Making Room for the Needy: The Credit-Reallocation Effects of the ECB’s Corporate QE
Óscar Arce, Sergio Mayordomo, Ricardo Gimeno
Review of Finance, Volume 25, Issue 1, February 2021, Pages 43–84, https://doi.org/10.1093/rof/rfaa020
We analyse how the ECB’s purchases of corporate bonds under its Corporate Sector Purchase Programme (CSPP) affected the financing of Spanish firms. We first document that the announcement of the CSPP in March 2016 raised firms’ propensity to issue bonds. The flipside was a drop in the demand for bank loans by bond issuers. The bond-loan substitution process was driven by issuing firms’ strategic decisions (i.e., demand driven). Thus, bond issuers decreased their exposure to bank credit through the cancellation of loans with a positive time to maturity, reflecting early redemptions. Moreover, this substitution occurred before the beginning of the CSPP bond purchases.
Around 75% of the drop in bank loans previously made to debt issuers was redirected to non-bond issuing firms, which are typically smaller and with limited access to fixed-income markets. This reallocation process was led by banks with weaker liquidity positions experiencing credit outflows, which extended credit to the same firms they were rationing prior to the CSPP. Several robustness tests confirm that we are capturing a genuine credit supply-side shock stemming from the outflows of bond issuers. Moreover, the credit reallocation effect was not caused by the concomitant ECB’s Targeted Longer Term Refinancing Operations (TLTRO II), although it was amplified by the interaction between this programme and the CSPP.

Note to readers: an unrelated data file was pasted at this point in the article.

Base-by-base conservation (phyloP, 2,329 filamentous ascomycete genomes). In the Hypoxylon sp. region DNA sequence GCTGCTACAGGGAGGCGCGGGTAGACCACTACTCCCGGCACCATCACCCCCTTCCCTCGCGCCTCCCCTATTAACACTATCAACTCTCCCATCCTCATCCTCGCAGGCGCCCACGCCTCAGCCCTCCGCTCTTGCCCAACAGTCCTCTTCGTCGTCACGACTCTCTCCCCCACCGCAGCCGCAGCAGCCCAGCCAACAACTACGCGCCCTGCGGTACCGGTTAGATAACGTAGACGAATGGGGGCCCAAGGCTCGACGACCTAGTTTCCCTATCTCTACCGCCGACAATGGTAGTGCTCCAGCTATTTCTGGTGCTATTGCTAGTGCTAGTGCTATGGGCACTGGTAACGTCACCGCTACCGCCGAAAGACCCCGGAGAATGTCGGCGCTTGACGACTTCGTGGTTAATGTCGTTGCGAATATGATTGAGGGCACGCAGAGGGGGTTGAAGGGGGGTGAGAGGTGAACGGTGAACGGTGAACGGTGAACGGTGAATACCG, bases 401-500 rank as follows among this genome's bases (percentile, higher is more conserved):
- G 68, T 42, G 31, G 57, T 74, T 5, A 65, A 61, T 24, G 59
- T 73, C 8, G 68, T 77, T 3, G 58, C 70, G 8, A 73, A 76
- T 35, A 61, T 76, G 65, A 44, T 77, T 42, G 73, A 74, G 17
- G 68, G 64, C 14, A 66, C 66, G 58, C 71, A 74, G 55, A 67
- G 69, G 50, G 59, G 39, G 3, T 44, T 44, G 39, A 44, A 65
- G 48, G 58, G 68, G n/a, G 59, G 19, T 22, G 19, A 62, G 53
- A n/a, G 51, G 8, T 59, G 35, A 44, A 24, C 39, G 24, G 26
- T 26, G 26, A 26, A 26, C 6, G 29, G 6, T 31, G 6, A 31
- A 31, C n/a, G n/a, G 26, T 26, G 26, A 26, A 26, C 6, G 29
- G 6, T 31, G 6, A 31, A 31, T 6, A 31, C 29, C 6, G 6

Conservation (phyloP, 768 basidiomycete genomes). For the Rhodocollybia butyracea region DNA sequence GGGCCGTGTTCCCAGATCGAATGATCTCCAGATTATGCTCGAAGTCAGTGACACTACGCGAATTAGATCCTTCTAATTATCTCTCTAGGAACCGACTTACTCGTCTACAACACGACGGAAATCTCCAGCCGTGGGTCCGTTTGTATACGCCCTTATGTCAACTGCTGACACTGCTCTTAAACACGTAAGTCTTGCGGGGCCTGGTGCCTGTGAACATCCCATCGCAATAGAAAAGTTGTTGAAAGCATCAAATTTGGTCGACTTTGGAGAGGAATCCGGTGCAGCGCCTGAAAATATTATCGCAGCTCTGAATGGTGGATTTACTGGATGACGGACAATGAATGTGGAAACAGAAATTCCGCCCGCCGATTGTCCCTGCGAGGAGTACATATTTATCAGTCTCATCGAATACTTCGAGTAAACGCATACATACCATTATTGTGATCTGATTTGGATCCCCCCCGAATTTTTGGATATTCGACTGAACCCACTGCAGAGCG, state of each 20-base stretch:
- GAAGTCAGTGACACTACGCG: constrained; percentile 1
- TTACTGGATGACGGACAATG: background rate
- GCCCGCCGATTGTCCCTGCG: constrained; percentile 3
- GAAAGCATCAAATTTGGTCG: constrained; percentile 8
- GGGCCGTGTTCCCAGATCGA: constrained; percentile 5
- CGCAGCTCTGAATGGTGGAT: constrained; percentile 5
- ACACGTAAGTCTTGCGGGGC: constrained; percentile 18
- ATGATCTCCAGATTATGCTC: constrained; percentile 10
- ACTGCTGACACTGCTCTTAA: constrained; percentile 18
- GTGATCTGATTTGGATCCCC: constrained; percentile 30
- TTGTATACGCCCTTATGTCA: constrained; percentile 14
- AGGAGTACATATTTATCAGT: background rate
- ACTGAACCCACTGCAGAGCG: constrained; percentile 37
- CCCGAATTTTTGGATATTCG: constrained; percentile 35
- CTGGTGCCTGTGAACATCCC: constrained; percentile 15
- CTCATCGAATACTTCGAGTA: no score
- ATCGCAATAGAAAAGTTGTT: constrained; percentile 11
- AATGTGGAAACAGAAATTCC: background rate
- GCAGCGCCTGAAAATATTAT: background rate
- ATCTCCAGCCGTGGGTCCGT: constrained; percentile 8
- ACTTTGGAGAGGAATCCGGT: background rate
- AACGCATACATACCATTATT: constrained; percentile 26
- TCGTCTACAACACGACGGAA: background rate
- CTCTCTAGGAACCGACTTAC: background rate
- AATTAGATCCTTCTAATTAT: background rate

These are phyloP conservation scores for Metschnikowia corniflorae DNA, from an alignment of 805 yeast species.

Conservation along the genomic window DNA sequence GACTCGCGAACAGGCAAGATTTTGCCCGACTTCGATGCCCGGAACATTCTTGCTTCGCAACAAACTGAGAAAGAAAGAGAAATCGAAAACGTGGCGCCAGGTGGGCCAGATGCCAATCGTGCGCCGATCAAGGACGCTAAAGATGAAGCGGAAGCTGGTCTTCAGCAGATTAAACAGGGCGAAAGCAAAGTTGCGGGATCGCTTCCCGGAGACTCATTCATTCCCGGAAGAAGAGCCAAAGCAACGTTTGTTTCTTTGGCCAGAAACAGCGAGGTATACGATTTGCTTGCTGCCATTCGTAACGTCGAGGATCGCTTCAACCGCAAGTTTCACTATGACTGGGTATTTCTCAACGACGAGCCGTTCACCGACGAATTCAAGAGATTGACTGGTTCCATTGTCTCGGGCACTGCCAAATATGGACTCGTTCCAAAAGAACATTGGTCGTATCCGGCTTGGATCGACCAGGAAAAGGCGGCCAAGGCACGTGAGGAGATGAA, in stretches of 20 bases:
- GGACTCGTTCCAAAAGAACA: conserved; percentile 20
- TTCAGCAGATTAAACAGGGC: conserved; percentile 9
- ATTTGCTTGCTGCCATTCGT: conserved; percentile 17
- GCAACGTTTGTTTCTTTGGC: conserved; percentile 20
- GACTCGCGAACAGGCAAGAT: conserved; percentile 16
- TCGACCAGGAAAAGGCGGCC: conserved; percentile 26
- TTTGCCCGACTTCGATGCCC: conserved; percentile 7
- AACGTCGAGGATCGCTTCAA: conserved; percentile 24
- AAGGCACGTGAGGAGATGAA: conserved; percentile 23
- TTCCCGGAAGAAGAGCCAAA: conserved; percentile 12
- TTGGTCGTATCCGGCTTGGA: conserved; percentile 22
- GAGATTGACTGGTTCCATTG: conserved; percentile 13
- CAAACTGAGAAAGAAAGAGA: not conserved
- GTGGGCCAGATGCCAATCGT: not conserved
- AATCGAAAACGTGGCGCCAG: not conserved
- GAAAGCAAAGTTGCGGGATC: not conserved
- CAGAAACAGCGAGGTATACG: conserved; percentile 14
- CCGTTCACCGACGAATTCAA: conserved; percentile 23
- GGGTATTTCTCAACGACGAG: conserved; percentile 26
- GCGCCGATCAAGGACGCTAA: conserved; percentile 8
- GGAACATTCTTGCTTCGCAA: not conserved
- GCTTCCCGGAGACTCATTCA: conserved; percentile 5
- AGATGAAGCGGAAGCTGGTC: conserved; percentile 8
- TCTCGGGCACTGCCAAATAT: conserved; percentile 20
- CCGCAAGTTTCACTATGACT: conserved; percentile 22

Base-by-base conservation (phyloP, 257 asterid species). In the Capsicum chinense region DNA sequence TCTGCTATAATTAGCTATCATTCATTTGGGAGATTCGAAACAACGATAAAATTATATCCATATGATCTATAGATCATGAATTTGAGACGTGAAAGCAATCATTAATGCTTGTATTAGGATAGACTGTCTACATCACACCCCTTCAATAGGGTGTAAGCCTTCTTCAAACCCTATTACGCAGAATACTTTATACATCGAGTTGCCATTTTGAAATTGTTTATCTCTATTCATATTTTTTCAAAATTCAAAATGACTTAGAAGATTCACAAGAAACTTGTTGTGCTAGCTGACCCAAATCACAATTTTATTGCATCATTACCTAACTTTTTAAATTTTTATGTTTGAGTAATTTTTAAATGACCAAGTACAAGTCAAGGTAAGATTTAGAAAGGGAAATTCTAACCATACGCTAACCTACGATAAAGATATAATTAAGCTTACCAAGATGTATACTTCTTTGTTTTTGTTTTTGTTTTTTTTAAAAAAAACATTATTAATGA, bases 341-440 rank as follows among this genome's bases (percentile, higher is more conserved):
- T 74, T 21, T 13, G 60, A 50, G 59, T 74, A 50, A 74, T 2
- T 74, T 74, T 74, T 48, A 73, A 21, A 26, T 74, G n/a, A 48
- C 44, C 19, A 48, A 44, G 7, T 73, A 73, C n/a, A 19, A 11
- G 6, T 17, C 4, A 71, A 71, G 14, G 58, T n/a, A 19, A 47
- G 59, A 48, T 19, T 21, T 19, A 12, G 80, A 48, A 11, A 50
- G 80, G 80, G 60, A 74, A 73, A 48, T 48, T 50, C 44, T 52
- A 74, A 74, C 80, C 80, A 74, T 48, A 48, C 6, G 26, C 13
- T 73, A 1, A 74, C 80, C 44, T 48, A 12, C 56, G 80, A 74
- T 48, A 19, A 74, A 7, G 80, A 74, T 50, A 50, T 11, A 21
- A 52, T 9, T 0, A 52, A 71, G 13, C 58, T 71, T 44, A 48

This reallocation of credit was not accompanied by a significant rise in risk-taking: banks rebalanced their loan portfolio first and foremost towards safer, less leveraged, more profitable and relatively large non-issuing firms. Yet this effect was not confined exclusively to large firms but also affected medium-sized and, though to a lesser extent, micro/small companies. However, the terms and conditions of the reallocated credit were tighter and entailed more collateral with shorter maturities.
The reallocation of credit towards non-issuing firms led to an increase in the investment of these firms, whereas firms that replaced loans with bonds did not invest the new funds obtained but instead used them to repay loans. These results suggest that bank credit indeed flowed to the “needy”. However, it also made these firms more vulnerable to specific disruptions that might affect the banking system, owing to their higher leverage and dependence on bank financing.